"Now I came to Boston believing I was the best player in the land. But I didn’t get along with my college coach [at University of San Francisco] for one single day – yet we managed to win 55 straight games and two straight NCAA championships. And my Olympic coach was from Tulsa, and we didn’t get along at all, either – but we won the gold medal. So when I came to Boston, I expected not to get along with the coach. But the first time I met Red, he said, ‘You’re among friends.’
"I was with a friend of mine in an airport and a stranger came up to me and said, You’re tall. Are you a basketball player? and I replied, No. Then another person came up to me and asked, Are you a basketball player? And I said, Nope. So my friend asked me, Bill, why do you keep telling them no? And I told him, Because basketball is what I do, but it’s not who I am.
At one point, a woman stood and asked a question about what Bill Russell thought about urban kids all wanting to become athletes or entertainers, like the heroes they most admire. Bill’s response:
"I think it’s a myth that black kids today all just want to be athletes or entertainers. And my view is, we shouldn’t discourage kids from wanting to be special. I teach that we have to make changes inside-out rather than outside-in. I tell kids if you do work hard and use your intelligence, there are people who will give you a helping hand. But just giving help all the time [outside-in] can become a negative."
"I don’t see any problem with a kid wanting to be an athlete or an entertainer, and I reject that the only thing all these athletes are teaching kids is to be athletes and entertainers. That’s just not true. You know, almost all of the best players in the NBA have foundations and are doing a lot of work with kids in the community – almost all of the best players – and we rarely hear about that, but it’s true. And these players are teaching kids a lot more than how to be a professional athlete or entertainer."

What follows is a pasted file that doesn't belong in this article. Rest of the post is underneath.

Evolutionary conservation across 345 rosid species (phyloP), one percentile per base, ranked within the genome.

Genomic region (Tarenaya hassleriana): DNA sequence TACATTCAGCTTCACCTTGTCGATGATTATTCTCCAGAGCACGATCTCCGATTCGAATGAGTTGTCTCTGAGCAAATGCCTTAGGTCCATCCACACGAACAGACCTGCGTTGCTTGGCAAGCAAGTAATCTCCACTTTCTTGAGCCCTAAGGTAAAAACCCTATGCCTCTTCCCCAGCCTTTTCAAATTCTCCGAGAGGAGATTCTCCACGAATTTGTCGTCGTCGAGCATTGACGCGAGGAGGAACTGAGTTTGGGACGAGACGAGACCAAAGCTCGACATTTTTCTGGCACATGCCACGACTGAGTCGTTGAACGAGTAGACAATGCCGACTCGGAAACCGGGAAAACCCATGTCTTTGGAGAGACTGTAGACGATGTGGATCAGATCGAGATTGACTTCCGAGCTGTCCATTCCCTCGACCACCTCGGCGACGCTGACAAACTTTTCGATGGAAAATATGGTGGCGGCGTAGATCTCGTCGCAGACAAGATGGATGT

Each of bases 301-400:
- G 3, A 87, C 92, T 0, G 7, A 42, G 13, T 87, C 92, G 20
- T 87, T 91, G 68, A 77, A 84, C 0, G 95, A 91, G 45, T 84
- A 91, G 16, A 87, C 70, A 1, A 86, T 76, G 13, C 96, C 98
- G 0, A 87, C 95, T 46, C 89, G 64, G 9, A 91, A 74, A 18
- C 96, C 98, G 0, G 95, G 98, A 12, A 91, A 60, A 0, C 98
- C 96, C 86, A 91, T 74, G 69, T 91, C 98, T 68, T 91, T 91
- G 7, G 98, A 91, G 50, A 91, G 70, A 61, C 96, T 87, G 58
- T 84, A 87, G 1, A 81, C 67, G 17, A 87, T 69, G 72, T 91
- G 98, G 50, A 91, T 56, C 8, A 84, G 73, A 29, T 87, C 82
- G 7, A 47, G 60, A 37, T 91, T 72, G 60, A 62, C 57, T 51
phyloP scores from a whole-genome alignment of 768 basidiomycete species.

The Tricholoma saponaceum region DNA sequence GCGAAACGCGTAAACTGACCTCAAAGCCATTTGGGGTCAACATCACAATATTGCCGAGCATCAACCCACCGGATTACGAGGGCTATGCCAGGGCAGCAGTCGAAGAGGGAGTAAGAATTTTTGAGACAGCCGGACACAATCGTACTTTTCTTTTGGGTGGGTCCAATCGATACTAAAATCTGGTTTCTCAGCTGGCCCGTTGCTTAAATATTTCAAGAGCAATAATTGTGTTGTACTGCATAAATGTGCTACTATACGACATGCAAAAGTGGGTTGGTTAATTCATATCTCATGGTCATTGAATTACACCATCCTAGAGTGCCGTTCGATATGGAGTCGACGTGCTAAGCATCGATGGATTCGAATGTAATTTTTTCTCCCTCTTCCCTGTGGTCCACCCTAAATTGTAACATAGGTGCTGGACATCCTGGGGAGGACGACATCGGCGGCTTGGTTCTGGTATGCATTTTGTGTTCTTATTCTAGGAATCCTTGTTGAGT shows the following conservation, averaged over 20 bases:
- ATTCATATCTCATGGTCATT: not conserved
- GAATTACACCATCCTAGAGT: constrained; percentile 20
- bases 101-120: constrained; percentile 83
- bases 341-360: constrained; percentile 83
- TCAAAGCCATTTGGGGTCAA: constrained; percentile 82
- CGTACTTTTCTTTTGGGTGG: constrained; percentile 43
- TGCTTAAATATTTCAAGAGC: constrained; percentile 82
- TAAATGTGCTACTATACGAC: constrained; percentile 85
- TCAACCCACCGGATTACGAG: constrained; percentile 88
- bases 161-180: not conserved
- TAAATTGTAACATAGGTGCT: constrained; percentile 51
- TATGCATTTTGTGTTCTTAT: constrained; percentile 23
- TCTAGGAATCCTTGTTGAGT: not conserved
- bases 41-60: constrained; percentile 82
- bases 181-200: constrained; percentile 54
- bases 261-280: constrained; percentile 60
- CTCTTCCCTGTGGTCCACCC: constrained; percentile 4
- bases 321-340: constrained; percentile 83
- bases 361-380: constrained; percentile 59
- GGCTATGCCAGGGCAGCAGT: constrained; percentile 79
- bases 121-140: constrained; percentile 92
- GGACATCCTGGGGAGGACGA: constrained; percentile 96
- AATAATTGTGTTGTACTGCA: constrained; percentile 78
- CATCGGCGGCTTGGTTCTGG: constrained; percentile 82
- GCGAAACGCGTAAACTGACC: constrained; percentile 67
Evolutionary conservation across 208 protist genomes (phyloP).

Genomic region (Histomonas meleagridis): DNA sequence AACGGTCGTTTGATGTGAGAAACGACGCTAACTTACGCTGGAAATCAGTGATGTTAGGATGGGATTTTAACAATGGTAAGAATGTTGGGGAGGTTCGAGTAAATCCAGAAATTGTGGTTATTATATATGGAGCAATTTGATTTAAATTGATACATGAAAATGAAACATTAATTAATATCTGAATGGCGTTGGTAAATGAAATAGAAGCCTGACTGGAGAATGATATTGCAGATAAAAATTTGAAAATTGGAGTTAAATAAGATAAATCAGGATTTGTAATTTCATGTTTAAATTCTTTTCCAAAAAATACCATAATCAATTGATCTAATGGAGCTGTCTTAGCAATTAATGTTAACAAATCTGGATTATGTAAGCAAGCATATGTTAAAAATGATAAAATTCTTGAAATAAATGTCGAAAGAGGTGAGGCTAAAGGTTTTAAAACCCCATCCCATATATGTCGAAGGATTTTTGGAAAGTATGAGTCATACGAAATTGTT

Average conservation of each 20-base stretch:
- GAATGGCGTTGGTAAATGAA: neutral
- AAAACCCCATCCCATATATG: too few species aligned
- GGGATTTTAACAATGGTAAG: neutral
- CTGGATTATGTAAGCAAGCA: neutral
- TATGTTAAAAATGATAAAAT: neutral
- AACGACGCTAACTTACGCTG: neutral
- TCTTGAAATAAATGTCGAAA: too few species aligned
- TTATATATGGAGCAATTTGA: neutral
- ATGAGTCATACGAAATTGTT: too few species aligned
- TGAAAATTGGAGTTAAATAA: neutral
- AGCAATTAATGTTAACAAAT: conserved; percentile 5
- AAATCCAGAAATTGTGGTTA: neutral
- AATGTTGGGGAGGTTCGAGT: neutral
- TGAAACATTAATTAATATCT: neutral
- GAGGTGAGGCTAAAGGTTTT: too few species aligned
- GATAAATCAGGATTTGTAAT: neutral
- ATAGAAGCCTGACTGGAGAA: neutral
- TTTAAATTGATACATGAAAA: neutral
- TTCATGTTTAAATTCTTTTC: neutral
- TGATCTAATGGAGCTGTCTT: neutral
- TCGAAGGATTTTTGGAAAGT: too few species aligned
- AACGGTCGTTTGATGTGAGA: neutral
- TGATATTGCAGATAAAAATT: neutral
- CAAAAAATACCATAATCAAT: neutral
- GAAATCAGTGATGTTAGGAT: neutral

"In schools across the country, physical education programs are being cut as budgets are slashed. And this is a big problem. P.E. programs aren’t about creating pro athletes, they’re about creating healthy people. In my case, I have a mild case of diabetes, and my doctor tells me that the only reason it’s not severe is because of the active life I led in my youth and young adulthood. Mind and body are both important in a child’s education."
"I remember the first time my mother said we could play in our front yard. Until that time, we had only been allowed to play in our back yard, but then one day my mother said we could play in the front. But she said to us, ‘Now people may walk by on the sidewalk, and some of them may say things to you. Some of the things they say may be good things, some of them may be bad. But whatever they say, don’t pay any attention to it. Remember, they don’t know you. And when they say bad things, that’s their problem, and they’re wrestling with their own demons.’ So, growing up, I was determined that no one would stop me. Particularly no one I didn’t know."
"My daughter was one of Professor Ogletree’s students [at Harvard Law School – Ogletree moderated the evening], and her mom and I went our separate ways when she was 12 years old. So there I was, a single parent with a 12 year-old girl, and to this day, it’s been the single greatest adventure of my life. And back when she was 12, I made two promises to my daughter: 1. I will love you ’til I die. 2. When you leave this house, you’ll be able to take care of yourself better than any many you’ll ever meet. And I told her that because I wanted her to feel the same way my parents made me feel. And that’s what I’m trying to do today with kids – to teach them to have confidence in themselves and not to be afraid. Jackie Robinson was never motivated by fear. He didn’t see obstacles, he only saw opportunities, and he saw every challenge as a chance to show what he could do."
"I’m looking forward to the next great baseball player, but I’ll tell you the truth, I don’t care what color he is."
The Red Sox will never shed the facts of the team’s racist history; but the birthday party at Fenway for Jackie Robinson, featuring Bill Russell — not to mention our two World Championship teams featuring players from a variety of cultural backgrounds – shows that those facts truly are history. History to be remembered, but never to be repeated.